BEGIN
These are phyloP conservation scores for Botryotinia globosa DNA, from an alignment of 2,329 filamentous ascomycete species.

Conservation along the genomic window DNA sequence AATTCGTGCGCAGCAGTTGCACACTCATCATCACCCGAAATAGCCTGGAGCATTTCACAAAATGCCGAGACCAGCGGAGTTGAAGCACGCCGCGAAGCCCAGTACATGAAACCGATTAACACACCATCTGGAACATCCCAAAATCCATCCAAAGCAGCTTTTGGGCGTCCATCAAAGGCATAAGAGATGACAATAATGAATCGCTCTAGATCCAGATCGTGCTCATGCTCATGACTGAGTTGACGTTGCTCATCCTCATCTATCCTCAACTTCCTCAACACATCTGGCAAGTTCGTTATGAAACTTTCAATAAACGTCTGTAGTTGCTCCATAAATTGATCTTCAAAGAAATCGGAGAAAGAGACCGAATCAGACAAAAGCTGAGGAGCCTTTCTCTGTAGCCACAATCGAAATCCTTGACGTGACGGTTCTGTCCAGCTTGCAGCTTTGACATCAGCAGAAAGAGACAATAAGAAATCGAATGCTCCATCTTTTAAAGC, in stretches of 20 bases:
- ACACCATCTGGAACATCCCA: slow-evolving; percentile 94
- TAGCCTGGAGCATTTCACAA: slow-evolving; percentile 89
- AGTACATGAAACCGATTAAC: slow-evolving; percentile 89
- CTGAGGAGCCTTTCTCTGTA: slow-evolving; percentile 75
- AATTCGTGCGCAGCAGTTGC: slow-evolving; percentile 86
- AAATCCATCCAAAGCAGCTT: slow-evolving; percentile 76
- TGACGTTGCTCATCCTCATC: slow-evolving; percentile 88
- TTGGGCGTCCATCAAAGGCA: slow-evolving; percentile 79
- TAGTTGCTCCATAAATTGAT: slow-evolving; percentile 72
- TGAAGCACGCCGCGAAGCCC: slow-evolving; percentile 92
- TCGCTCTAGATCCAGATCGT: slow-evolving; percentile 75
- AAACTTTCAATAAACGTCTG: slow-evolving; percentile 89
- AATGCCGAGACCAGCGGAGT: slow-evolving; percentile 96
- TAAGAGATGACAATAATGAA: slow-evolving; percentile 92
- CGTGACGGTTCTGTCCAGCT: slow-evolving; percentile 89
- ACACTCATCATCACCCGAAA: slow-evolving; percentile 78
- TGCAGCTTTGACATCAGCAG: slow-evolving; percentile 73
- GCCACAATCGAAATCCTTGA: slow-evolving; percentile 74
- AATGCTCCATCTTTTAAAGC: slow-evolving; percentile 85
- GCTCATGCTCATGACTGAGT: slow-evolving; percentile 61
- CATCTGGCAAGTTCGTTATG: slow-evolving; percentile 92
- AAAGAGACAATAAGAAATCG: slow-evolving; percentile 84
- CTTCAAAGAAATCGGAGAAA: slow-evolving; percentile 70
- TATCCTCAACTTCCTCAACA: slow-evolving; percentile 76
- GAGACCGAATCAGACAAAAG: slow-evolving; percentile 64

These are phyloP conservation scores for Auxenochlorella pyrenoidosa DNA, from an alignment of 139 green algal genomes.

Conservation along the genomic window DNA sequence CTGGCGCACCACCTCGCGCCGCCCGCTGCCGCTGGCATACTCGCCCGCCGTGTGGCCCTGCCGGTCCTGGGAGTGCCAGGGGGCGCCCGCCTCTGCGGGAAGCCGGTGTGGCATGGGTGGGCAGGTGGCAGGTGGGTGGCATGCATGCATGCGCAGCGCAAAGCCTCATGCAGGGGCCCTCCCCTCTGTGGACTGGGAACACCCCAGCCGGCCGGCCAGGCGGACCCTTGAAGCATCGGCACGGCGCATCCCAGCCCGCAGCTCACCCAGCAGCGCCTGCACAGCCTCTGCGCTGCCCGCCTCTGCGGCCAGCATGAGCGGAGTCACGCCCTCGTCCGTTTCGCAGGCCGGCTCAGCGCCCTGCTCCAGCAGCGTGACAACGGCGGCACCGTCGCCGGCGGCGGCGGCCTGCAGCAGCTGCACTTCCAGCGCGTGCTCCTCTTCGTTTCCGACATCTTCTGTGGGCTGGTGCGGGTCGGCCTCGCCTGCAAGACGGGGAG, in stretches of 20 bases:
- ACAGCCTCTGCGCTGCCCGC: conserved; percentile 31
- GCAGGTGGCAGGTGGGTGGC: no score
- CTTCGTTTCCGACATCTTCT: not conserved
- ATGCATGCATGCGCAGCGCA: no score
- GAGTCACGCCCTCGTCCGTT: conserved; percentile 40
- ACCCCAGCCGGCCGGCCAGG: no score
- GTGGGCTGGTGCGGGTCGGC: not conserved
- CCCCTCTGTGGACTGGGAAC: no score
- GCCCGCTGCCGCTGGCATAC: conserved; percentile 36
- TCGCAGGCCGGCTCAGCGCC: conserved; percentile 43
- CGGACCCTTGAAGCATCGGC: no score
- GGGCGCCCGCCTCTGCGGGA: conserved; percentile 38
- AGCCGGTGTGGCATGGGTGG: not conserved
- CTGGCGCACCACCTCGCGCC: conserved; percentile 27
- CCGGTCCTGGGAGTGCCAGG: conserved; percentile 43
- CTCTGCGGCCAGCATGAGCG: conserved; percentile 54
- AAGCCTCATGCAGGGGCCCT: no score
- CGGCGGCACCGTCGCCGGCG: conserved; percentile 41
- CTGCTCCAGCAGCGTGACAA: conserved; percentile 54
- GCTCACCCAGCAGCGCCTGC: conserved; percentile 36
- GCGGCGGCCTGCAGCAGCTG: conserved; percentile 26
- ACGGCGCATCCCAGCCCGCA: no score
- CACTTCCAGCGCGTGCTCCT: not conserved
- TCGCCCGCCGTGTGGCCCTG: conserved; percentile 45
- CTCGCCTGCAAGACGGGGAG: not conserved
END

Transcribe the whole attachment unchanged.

These are phyloP conservation scores for Botryotinia globosa DNA, from an alignment of 2,329 filamentous ascomycete species.

Conservation along the genomic window DNA sequence AATTCGTGCGCAGCAGTTGCACACTCATCATCACCCGAAATAGCCTGGAGCATTTCACAAAATGCCGAGACCAGCGGAGTTGAAGCACGCCGCGAAGCCCAGTACATGAAACCGATTAACACACCATCTGGAACATCCCAAAATCCATCCAAAGCAGCTTTTGGGCGTCCATCAAAGGCATAAGAGATGACAATAATGAATCGCTCTAGATCCAGATCGTGCTCATGCTCATGACTGAGTTGACGTTGCTCATCCTCATCTATCCTCAACTTCCTCAACACATCTGGCAAGTTCGTTATGAAACTTTCAATAAACGTCTGTAGTTGCTCCATAAATTGATCTTCAAAGAAATCGGAGAAAGAGACCGAATCAGACAAAAGCTGAGGAGCCTTTCTCTGTAGCCACAATCGAAATCCTTGACGTGACGGTTCTGTCCAGCTTGCAGCTTTGACATCAGCAGAAAGAGACAATAAGAAATCGAATGCTCCATCTTTTAAAGC, in stretches of 20 bases:
- ACACCATCTGGAACATCCCA: slow-evolving; percentile 94
- TAGCCTGGAGCATTTCACAA: slow-evolving; percentile 89
- AGTACATGAAACCGATTAAC: slow-evolving; percentile 89
- CTGAGGAGCCTTTCTCTGTA: slow-evolving; percentile 75
- AATTCGTGCGCAGCAGTTGC: slow-evolving; percentile 86
- AAATCCATCCAAAGCAGCTT: slow-evolving; percentile 76
- TGACGTTGCTCATCCTCATC: slow-evolving; percentile 88
- TTGGGCGTCCATCAAAGGCA: slow-evolving; percentile 79
- TAGTTGCTCCATAAATTGAT: slow-evolving; percentile 72
- TGAAGCACGCCGCGAAGCCC: slow-evolving; percentile 92
- TCGCTCTAGATCCAGATCGT: slow-evolving; percentile 75
- AAACTTTCAATAAACGTCTG: slow-evolving; percentile 89
- AATGCCGAGACCAGCGGAGT: slow-evolving; percentile 96
- TAAGAGATGACAATAATGAA: slow-evolving; percentile 92
- CGTGACGGTTCTGTCCAGCT: slow-evolving; percentile 89
- ACACTCATCATCACCCGAAA: slow-evolving; percentile 78
- TGCAGCTTTGACATCAGCAG: slow-evolving; percentile 73
- GCCACAATCGAAATCCTTGA: slow-evolving; percentile 74
- AATGCTCCATCTTTTAAAGC: slow-evolving; percentile 85
- GCTCATGCTCATGACTGAGT: slow-evolving; percentile 61
- CATCTGGCAAGTTCGTTATG: slow-evolving; percentile 92
- AAAGAGACAATAAGAAATCG: slow-evolving; percentile 84
- CTTCAAAGAAATCGGAGAAA: slow-evolving; percentile 70
- TATCCTCAACTTCCTCAACA: slow-evolving; percentile 76
- GAGACCGAATCAGACAAAAG: slow-evolving; percentile 64

These are phyloP conservation scores for Auxenochlorella pyrenoidosa DNA, from an alignment of 139 green algal genomes.

Conservation along the genomic window DNA sequence CTGGCGCACCACCTCGCGCCGCCCGCTGCCGCTGGCATACTCGCCCGCCGTGTGGCCCTGCCGGTCCTGGGAGTGCCAGGGGGCGCCCGCCTCTGCGGGAAGCCGGTGTGGCATGGGTGGGCAGGTGGCAGGTGGGTGGCATGCATGCATGCGCAGCGCAAAGCCTCATGCAGGGGCCCTCCCCTCTGTGGACTGGGAACACCCCAGCCGGCCGGCCAGGCGGACCCTTGAAGCATCGGCACGGCGCATCCCAGCCCGCAGCTCACCCAGCAGCGCCTGCACAGCCTCTGCGCTGCCCGCCTCTGCGGCCAGCATGAGCGGAGTCACGCCCTCGTCCGTTTCGCAGGCCGGCTCAGCGCCCTGCTCCAGCAGCGTGACAACGGCGGCACCGTCGCCGGCGGCGGCGGCCTGCAGCAGCTGCACTTCCAGCGCGTGCTCCTCTTCGTTTCCGACATCTTCTGTGGGCTGGTGCGGGTCGGCCTCGCCTGCAAGACGGGGAG, in stretches of 20 bases:
- ACAGCCTCTGCGCTGCCCGC: conserved; percentile 31
- GCAGGTGGCAGGTGGGTGGC: no score
- CTTCGTTTCCGACATCTTCT: not conserved
- ATGCATGCATGCGCAGCGCA: no score
- GAGTCACGCCCTCGTCCGTT: conserved; percentile 40
- ACCCCAGCCGGCCGGCCAGG: no score
- GTGGGCTGGTGCGGGTCGGC: not conserved
- CCCCTCTGTGGACTGGGAAC: no score
- GCCCGCTGCCGCTGGCATAC: conserved; percentile 36
- TCGCAGGCCGGCTCAGCGCC: conserved; percentile 43
- CGGACCCTTGAAGCATCGGC: no score
- GGGCGCCCGCCTCTGCGGGA: conserved; percentile 38
- AGCCGGTGTGGCATGGGTGG: not conserved
- CTGGCGCACCACCTCGCGCC: conserved; percentile 27
- CCGGTCCTGGGAGTGCCAGG: conserved; percentile 43
- CTCTGCGGCCAGCATGAGCG: conserved; percentile 54
- AAGCCTCATGCAGGGGCCCT: no score
- CGGCGGCACCGTCGCCGGCG: conserved; percentile 41
- CTGCTCCAGCAGCGTGACAA: conserved; percentile 54
- GCTCACCCAGCAGCGCCTGC: conserved; percentile 36
- GCGGCGGCCTGCAGCAGCTG: conserved; percentile 26
- ACGGCGCATCCCAGCCCGCA: no score
- CACTTCCAGCGCGTGCTCCT: not conserved
- TCGCCCGCCGTGTGGCCCTG: conserved; percentile 45
- CTCGCCTGCAAGACGGGGAG: not conserved